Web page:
Good Enough for Chickens

My new barn doors are securely in place, and a passerby might take note of them for a second or two in passing. They might remember the original doors, weathered and worn as they were, or perhaps that we now have color coordinated doors hanging in their place. Like a book cover, there is bit more there than meets the eye. And, I can blame that on my dear mother. Here is why:

As a college graduation gift, my mother and a handful of her women friends climbed into a sedan and motored off toward the Carolinas  on the first leg of a cross country, two-country car trip. They ventured north along the coast to New York City, then north into Canada, eventually making it back safely to Missouri. In our family this was known as the “Trip of ‘39” and was a defining experience for more than my mother.



The original doors were in rough shape, and were too short to keep the chickens at bay.

That spirit of adventure, that doing something even if you don’t know the eventual outcome, was a defining characteristic she passed along to her children. Women just didn’t do these things back in 1939. Besides being “unladylike” and dangerous, cars, and the tires they rode on, were quite inferior to what we now have, and there was certainly no interstate highway system. Blue highways and back roads. Little did these hurdles matter. That, as many have said, was my mother. Why let a little thing like not knowing you can do something stand in your way? “You won’t know unless you try,” she was fond of saying. If there is a problem, then figure it out.

She also insisted on constantly having a “hand hobby” … for if you work with your brain, use your hands for relaxation. So we grew up with hundreds of hobbies, various puzzles, and a growing checklist of odd skills. She cautioned against worrying about what others might think because you had to be true to yourself. Oh, and always be curious.



The components were sawn and pre-painted before being put together.

As I sturdily stride into my 70s, I still find much blame to place on my mother. And, I should add, my blame comes not from one of those soul searching therapy sessions but rather from another jump into something I have not done before. This time it was building that set of barn doors.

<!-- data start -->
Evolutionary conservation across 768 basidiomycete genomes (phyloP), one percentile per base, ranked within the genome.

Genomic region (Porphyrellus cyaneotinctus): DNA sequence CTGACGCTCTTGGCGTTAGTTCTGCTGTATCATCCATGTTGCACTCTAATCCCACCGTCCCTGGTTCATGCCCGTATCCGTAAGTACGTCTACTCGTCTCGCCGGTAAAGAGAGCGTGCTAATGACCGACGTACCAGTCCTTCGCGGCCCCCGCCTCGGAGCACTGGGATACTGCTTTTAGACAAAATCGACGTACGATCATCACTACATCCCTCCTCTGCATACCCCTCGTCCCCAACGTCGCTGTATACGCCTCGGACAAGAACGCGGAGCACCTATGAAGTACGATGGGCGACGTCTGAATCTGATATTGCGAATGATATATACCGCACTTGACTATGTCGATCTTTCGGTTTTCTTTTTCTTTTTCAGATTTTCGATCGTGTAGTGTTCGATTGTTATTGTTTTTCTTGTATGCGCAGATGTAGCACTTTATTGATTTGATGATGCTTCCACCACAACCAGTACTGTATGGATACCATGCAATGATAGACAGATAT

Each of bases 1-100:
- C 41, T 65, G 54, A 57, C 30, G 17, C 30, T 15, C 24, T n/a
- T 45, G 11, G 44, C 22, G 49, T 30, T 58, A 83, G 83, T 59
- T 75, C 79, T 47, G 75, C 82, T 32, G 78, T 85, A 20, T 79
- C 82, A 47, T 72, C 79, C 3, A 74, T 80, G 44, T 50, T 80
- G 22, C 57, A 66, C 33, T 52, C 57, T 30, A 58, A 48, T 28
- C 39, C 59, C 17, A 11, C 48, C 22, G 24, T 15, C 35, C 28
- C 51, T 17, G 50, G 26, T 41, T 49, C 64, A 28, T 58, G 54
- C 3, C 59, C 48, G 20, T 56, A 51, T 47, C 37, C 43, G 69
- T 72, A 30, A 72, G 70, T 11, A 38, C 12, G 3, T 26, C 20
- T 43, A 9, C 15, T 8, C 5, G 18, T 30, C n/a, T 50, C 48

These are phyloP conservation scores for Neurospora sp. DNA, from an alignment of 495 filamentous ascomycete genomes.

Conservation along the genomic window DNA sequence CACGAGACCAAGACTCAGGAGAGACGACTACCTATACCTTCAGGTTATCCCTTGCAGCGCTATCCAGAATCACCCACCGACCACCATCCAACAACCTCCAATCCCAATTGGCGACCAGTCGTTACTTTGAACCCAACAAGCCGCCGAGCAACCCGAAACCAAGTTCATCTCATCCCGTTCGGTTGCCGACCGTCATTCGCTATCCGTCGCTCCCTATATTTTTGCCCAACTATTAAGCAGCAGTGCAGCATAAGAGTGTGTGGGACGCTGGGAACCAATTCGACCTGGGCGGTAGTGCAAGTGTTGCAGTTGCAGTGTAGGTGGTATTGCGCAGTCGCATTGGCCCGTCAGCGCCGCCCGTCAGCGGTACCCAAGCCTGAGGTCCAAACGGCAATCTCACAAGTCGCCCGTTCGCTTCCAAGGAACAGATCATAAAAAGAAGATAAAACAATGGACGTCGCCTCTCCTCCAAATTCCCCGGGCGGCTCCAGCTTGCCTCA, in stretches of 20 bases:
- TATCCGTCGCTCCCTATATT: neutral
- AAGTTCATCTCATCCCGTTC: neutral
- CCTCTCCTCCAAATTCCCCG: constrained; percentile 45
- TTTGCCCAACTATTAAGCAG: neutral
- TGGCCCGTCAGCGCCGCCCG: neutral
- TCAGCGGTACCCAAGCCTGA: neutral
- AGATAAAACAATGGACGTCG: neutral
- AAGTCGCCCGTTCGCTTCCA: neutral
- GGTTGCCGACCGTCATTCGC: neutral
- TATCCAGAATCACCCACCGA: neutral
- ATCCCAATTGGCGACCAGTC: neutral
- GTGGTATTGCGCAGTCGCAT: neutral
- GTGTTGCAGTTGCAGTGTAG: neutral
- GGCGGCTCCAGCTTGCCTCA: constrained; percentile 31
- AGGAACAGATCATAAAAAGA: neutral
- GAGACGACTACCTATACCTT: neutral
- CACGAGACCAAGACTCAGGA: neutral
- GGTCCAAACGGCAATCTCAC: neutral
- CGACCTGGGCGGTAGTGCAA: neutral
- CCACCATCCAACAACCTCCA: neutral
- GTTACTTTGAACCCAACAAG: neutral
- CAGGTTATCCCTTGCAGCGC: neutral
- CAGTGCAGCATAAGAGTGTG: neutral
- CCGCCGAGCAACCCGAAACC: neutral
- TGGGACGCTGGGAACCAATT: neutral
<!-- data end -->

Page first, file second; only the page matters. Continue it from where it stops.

Over my many years there are numerous things I’ve done that started simply as a whim if not a necessity. Because either I didn’t have the money to buy something, or to have someone else build it, or that I just wanted to see if I could do it. Rarely did I know what I was getting myself into, or even if I had the skills to do a passable job. Take remodeling houses, each with unique projects and jobs that needed to be accomplished. Hanging and mudding drywall, for example. Laying tile, or putting down a hardwood floor. What about building of my own fly rods, and wood strip canoes? Or, to be highly specific, even becoming a writer and photographer simply because I wanted to.

And now, building barn doors.

To be frank, this wasn’t a task I was either anticipating or yearning to do. When we bought Listening Stones Farm, the previous owner told us that if we ever replaced the old barn doors on the “goat barn,” that they wanted their doors back as keepsakes. They’re in rough shape, actually. And, they were too short to keep chickens out of the barn, so we have kept a large cattle fence panel across the front of the opening to discourage their attempts to get inside.